* Weak euro zone, Chinese data hits stock markets
* Euro falls vs dollar after PMI data; Swiss franc, yen gain
* Ukraine clashes hit emerging market stocks
By Francesco Canepa and Nigel Stephenson
LONDON, Feb 20 Shares fell and safe-haven
currencies rose on Thursday after downbeat surveys of economic
activity in China and parts of Europe raised concerns about the
withdrawal of monetary stimulus.
A contraction in Chinese manufacturing set the gloomy tone
which was reinforced by data showing an unexpected stall in
activity in parts of the euro zone.
"The macro data is starting to be not as good as before and
some red lights are appearing in our model," Johann Nouveau,
partner at Seven Capital Management, a hedge fund which uses
mathematical models to gauge economic data and market momentum.
"We're still long stock markets but we're decreasing our
exposure as the probability of a sharp drop is increasing."
Escalating conflict in the Ukrainian capital, Kiev, hampered
developing country stocks and MSCI's emerging market index
fell 1.1 percent.
Its world equity index, which tracks shares
in 45 countries, was down 0.5 percent at a six-day low, having
hit its highest in almost a month on Wednesday. U.S. futures
were pointing to a lower start on Wall Street, with March
contracts on the S&P 500 index down 0.3 percent.
In Europe, the benchmark FTSEurofirst 300 index
lost 0.7 percent, with mixed PMI data from Germany, the euro
zone's powerhouse, barely lifting the mood.
Markit's Composite Purchasing Managers' Index for the euro
zone dipped in February, although it held just below January's
31-month high. The service sector in France shrank at its
fastest pace in nine months.
"The outcome was much weaker than expected and it clearly
shows how business sentiment is failing to gain momentum as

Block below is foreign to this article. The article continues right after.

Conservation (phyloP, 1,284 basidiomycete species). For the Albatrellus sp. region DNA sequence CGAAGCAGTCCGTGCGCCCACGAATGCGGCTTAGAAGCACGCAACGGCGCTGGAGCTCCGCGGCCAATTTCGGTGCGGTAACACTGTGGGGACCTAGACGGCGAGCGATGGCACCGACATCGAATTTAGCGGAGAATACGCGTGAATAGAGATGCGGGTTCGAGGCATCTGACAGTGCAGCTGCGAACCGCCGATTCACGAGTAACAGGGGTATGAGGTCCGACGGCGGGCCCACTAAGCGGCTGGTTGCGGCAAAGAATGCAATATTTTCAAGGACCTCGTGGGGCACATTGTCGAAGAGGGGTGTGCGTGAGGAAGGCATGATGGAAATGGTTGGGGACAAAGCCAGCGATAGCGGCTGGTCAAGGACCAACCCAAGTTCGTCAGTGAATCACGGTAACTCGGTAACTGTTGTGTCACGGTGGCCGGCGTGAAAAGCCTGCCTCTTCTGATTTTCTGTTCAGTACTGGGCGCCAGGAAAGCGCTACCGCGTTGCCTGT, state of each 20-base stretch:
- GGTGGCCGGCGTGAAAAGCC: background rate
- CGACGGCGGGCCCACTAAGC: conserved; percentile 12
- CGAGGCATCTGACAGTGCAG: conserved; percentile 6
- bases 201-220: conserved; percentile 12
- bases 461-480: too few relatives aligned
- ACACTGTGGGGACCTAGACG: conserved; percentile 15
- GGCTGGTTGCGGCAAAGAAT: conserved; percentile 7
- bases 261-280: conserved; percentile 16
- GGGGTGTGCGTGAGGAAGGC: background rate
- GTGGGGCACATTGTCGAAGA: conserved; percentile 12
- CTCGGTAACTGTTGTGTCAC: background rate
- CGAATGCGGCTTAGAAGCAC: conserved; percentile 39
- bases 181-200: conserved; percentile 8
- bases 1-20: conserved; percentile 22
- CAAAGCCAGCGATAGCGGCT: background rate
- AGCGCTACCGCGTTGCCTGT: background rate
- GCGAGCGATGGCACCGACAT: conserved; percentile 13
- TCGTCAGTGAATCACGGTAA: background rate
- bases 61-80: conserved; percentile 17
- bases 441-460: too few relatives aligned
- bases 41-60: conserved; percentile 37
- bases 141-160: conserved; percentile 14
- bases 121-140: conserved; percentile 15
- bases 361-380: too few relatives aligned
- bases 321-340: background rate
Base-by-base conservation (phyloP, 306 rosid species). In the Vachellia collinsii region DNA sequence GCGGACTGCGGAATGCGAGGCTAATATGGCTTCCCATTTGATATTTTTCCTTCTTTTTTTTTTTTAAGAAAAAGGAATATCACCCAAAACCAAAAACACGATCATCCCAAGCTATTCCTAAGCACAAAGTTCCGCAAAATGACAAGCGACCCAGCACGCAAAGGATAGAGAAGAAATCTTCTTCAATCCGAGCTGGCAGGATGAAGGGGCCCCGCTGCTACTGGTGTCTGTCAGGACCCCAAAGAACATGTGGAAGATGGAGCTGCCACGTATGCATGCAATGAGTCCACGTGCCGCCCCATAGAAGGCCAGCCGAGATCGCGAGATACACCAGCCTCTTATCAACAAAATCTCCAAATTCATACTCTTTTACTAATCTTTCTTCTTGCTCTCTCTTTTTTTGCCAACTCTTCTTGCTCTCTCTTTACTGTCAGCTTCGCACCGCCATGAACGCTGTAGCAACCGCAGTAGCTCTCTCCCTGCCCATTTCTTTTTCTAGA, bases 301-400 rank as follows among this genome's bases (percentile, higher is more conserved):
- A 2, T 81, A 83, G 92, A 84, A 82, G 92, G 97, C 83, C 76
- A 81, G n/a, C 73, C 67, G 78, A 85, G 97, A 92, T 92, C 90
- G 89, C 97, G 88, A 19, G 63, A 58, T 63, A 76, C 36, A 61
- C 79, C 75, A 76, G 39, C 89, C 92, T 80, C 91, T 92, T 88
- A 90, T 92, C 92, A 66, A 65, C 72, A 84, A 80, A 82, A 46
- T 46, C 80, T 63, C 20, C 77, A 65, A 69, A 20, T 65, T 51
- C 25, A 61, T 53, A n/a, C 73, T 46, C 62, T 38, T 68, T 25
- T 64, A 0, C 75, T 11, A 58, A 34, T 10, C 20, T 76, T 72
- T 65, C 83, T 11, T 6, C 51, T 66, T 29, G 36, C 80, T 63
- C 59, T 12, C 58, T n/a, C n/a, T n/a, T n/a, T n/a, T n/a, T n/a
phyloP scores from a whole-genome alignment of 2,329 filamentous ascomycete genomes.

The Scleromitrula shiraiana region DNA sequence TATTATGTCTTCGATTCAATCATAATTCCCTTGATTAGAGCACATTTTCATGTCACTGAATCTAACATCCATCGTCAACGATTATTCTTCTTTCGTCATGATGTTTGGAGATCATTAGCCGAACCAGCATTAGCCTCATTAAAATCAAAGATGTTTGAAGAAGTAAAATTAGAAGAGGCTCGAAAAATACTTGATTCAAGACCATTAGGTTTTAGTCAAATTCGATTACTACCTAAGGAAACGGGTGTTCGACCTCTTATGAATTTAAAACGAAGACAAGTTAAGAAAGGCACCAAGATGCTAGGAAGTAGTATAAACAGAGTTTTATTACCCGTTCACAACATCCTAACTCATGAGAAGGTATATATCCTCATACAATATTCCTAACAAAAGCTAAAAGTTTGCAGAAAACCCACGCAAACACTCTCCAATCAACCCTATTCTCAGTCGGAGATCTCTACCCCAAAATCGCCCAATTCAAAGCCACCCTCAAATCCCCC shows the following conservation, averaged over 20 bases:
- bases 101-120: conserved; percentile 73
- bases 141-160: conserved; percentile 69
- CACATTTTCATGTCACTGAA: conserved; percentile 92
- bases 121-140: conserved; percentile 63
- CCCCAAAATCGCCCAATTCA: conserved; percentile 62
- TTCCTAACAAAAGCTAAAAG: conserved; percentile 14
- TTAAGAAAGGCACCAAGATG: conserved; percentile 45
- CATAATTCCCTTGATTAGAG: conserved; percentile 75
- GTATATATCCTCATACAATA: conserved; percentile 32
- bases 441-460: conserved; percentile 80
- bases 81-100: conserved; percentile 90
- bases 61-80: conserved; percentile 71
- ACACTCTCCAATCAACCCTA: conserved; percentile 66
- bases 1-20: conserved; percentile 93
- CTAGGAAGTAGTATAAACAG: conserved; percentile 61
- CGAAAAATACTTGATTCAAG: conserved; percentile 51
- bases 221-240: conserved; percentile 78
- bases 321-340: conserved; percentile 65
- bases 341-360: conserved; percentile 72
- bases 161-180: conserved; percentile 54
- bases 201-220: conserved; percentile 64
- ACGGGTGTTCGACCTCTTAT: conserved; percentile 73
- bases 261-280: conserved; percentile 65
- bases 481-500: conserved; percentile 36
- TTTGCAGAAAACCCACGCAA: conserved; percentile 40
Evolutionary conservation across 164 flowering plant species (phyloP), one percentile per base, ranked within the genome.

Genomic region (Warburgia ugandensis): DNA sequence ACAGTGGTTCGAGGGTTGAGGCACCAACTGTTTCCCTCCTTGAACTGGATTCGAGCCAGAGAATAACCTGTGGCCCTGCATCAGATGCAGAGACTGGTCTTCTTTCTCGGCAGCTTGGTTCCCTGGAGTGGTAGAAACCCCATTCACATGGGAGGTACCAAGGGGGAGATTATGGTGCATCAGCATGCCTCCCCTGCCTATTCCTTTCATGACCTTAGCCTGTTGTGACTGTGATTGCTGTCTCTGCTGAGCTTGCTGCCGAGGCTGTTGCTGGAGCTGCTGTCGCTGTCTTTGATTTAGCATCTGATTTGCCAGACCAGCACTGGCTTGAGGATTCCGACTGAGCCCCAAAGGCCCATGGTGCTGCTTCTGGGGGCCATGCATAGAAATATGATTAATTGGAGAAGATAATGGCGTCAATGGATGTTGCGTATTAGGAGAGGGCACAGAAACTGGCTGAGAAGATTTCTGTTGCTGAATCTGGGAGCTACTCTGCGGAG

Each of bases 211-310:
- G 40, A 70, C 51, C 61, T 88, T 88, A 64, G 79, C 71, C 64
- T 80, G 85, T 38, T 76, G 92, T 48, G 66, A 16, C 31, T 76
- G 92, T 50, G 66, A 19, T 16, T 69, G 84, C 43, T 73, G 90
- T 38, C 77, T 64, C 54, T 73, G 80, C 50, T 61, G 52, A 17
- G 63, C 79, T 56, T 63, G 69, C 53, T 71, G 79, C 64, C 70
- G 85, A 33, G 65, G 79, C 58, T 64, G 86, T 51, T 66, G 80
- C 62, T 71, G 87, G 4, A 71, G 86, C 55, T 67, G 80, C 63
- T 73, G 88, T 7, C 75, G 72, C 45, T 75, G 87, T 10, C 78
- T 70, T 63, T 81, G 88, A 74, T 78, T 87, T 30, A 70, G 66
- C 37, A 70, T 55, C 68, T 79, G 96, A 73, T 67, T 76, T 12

headwinds to growth are still well alive," Annalisa Piazza,
market economist at Newedge Strategy, said of the French data.
Earlier, Asian stocks tumbled after the preliminary China
Purchasing Managers' Index from HSBC/Markit for February came in
at a seven-month low, falling deeper into contraction.
"You have to expect Beijing to act if the economy slows down
more from here, because they cannot proceed with their reform
agenda without maintaining a certain level of growth," said
Linus Yip, a Hong Kong-based strategist at First Shanghai
The data from the world's second largest oil consumer
dragged Brent crude below $110 a barrel.
SAFE HAVENS & STIMULUS
The Swiss franc, which is backed by a stable economy and
tends to do well at time of market jitters, rose 0.2 percent
against the U.S. dollar, and the yen - another safe-haven
currency - also gained.
The dollar, however, was still firm against other major
currencies even after three Federal Reserve officials said on
Wednesday that the U.S. economy was gaining traction despite a
recent slowdown caused by bad weather, allowing the central bank
to stick to its plan to wind down bond-buying this year.
The dollar index, which measures the greenback
against a basket of currencies, was 0.2 percent higher at 80.28.